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Customer Reviews

3.6 out of 5 stars

Most Helpful Customer Reviews

2 of 2 people found the following review helpful By Sid Boggle on 17 Mar. 2013
Format: Paperback Verified Purchase
I am a big fan of Marchant's books, whether it's on a train up a desolate hill in Wales puffing on rolls ups and looking for a Ritazza coffee fix, or seeking out esoteric boozers on the Scilly Isles, Ian makes an amenable guide.

The main thrust of this book is what we get up to at night - quite a lot it seems. The narrative is a little tenuous at times but Ian heads of to a linen factory in Northern Ireland among other locations and meets some random types who spend their working life under the cover of darkness.

We learn a lot about Ian's personal life; sleep disorders, panic attacks and divorces and how he's come through it all relatively unscathed.

Hopefully he is working on something soon as he has a very easy going style and seems to be having plenty of incidents and adventures for another book - just keep a diary and publish that.
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2 of 2 people found the following review helpful By mike y on 4 Mar. 2012
Format: Paperback
I admire Marchant's work enormously, though this perhaps is not his best: it is a little rambling in places, funny and poignant, but occasionally underwhelming. But I will still come back for more.
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1 of 1 people found the following review helpful By Fiona on 25 May 2013
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This is the first Ian Marchant book I've read and I can honestly say it made me howl with laughter. He sees the ridiculousness of life, the universe and everything and articulates it admirably. Can't wait to read his other books. (NOTE: I am not his wife, girlfriend or mum.)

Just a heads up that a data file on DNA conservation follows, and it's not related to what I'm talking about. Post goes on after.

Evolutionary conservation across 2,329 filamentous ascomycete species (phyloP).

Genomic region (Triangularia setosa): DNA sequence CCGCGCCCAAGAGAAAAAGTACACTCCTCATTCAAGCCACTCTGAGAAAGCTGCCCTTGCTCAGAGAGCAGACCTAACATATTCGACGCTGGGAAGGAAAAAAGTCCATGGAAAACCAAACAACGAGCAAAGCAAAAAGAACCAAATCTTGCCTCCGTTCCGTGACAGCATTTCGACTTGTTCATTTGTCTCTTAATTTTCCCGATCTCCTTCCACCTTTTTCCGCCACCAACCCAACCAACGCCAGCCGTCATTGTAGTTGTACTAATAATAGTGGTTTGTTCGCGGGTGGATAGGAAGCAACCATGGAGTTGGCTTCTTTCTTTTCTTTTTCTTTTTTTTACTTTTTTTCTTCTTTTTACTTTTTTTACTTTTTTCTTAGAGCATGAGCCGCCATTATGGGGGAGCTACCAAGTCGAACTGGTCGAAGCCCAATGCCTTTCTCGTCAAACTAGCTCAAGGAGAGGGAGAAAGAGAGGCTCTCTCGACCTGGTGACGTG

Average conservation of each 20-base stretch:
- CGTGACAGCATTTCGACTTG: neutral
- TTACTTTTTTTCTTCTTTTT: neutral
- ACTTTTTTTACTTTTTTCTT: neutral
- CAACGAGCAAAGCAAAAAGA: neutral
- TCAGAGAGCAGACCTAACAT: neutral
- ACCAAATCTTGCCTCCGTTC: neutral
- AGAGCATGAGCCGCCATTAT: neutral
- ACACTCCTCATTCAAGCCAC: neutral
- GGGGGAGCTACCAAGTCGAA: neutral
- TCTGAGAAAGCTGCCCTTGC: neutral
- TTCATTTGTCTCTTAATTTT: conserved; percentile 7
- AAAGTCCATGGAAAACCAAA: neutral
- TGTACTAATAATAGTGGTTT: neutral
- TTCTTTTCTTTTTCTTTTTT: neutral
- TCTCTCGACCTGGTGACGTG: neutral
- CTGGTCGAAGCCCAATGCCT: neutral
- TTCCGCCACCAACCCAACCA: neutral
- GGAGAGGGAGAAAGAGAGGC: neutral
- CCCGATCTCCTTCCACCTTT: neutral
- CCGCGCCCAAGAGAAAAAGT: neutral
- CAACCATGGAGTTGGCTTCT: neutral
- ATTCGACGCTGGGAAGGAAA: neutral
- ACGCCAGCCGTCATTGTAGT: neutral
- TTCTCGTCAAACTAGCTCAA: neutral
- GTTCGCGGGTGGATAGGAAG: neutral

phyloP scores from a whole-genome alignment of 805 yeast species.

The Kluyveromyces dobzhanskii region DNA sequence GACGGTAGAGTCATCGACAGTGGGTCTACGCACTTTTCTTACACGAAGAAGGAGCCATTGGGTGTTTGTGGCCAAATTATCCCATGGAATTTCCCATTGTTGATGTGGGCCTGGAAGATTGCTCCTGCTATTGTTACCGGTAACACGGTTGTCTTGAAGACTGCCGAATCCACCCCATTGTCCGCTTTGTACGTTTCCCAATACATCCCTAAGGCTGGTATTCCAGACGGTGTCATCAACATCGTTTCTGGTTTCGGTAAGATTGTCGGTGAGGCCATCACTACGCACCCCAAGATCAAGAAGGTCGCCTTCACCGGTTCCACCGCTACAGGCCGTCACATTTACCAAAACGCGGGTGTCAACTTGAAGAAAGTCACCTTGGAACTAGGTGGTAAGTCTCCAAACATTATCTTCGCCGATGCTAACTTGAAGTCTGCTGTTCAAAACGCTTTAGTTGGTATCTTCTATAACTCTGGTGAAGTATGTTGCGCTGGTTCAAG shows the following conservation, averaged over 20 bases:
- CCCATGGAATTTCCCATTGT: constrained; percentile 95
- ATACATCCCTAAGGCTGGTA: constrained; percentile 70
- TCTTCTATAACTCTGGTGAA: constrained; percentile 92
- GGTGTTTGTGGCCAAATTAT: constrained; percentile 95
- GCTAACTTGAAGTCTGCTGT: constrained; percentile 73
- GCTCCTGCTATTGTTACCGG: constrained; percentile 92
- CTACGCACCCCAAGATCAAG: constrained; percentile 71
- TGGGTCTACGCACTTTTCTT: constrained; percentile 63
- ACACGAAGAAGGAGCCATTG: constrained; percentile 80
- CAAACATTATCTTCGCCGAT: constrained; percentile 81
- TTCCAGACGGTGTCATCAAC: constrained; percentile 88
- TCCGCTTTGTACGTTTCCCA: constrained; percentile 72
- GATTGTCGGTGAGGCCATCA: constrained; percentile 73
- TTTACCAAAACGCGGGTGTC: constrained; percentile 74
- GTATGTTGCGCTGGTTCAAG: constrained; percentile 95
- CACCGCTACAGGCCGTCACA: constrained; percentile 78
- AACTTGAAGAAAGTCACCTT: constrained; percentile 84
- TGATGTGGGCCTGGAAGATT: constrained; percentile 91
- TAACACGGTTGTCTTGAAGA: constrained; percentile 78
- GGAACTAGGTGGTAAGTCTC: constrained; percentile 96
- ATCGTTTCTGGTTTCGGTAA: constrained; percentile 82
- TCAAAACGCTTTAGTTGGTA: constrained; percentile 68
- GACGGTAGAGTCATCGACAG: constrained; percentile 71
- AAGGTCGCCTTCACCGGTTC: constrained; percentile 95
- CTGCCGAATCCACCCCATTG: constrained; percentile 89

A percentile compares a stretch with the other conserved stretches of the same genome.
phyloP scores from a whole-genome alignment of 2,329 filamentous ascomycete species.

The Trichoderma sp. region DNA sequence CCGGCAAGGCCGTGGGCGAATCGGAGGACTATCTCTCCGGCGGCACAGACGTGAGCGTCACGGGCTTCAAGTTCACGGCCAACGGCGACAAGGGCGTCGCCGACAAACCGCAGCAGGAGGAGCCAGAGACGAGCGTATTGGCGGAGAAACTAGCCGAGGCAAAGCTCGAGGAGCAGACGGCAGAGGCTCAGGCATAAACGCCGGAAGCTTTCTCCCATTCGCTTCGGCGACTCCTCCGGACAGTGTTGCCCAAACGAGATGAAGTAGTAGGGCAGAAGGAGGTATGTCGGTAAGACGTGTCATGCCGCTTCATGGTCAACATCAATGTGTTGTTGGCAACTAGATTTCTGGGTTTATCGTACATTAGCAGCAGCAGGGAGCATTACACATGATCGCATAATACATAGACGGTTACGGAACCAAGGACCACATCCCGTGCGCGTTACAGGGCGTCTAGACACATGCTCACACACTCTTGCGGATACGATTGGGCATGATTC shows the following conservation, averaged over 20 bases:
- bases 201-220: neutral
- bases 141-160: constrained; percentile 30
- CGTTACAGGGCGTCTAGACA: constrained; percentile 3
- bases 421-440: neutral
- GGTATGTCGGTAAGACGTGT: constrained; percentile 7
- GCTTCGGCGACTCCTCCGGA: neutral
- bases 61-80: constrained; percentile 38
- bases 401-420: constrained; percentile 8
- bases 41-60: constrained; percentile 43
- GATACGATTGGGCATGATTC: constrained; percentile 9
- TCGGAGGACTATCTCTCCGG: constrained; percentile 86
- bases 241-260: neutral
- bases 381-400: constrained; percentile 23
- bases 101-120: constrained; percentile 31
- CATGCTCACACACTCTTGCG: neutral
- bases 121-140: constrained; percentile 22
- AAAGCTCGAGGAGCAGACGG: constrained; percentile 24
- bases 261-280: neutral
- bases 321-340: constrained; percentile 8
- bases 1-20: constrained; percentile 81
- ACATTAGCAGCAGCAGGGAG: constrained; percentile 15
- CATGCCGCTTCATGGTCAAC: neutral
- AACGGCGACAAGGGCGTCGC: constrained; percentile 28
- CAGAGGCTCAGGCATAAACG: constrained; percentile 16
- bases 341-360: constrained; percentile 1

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I love Ian Marchant's writing and bought this after the impressive Longest Crawl. As with that excellent book I found myself postponing important stuff to sit in bed reading his flowing prose, which is both witty and thought provoking in this autobiography with the theme of features of life at night. The book is very revealing and it may be difficult for his family and friends to read some of this, without thinking there is something of his Dad there. Too much candour ? Or is it a post-modern novel with an unreliable narrator. Good, but not as good as his previous, lets hope the dodgy ticker isn't slowing him down. I can't wait for the next Presteigne electric bike race.
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4 of 6 people found the following review helpful By Silverlawn on 31 Jan. 2012
Format: Paperback
The chances of an episodic autobiographical ramble by a pop music obsessive who delights in describing his experiences of skinning up, pissing and failing to exploit the possibilities of Soho massage parlours appealing to me, a church-going lover of classical music, would seem to be slim. Yet I really enjoyed 'Something of the Night', because time and again as I turned the pages I found myself having light-bulb moments of recognition: 'I've been there!'; 'I did that!' or 'I know how that feels!'. I have to admit that this was partly because Ian Marchant's path and mine have actually crossed with spooky frequency, so some of my pleasure in the book is peculiar to me. But still... how how come he can not only recapture for me my teenage passion for David Cassidy, but explain more clearly than I ever understood at the time why 'How can I be sure?' is a fantastic song by any standards? And convey the appeal of Evensong in an Anglican cathedral more vividly than I could do myself? As for the discourse on the rise and fall of the linen industry in Northern Ireland... is he seeing into my head? Are we the most unlikely kindred spirits imaginable? I enjoyed Ian's earlier book 'Parallel Lines', about railway journeys, but 'Something of the Night' is not only more carefully edited but also a lot more personal. I cried, which I certainly didn't expect to do. Don't approach this book with any preconceptions - just go with Ian on his journey through the dark hours, and enjoy.